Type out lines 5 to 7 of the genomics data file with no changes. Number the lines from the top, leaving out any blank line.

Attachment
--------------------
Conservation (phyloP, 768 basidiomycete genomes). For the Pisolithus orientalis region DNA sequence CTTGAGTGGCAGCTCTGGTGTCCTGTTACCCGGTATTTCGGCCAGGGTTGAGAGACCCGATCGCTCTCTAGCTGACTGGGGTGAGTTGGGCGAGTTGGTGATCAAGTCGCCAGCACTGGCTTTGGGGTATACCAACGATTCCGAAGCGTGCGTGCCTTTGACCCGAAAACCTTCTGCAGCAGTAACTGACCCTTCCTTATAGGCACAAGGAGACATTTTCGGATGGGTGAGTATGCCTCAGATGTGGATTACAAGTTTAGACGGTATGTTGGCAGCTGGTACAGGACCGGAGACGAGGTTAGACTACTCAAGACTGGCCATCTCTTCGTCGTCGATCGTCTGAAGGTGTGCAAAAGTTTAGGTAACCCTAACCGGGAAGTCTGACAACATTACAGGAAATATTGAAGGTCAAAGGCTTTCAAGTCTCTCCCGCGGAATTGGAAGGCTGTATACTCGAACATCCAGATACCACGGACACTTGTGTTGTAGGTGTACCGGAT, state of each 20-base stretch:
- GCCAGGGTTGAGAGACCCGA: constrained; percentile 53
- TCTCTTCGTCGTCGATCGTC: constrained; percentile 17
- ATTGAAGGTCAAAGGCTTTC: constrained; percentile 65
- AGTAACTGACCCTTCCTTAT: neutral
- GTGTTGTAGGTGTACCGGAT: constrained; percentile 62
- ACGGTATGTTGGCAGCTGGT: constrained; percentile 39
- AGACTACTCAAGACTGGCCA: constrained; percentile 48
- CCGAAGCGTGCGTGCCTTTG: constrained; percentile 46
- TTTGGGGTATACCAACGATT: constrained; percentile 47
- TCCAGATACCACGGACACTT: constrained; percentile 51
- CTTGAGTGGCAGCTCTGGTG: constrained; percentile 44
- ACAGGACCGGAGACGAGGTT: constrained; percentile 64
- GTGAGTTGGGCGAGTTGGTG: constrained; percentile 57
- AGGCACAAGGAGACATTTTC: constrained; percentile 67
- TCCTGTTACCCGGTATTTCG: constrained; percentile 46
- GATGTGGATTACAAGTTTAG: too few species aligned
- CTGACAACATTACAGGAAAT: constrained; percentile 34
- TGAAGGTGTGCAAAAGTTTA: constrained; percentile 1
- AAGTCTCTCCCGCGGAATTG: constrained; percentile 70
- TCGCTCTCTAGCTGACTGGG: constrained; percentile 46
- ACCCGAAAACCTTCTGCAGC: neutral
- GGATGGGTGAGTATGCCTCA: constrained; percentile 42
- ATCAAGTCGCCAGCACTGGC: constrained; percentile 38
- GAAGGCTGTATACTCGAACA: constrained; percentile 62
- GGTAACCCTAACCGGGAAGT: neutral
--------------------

- AGTAACTGACCCTTCCTTAT: neutral
- GTGTTGTAGGTGTACCGGAT: constrained; percentile 62
- ACGGTATGTTGGCAGCTGGT: constrained; percentile 39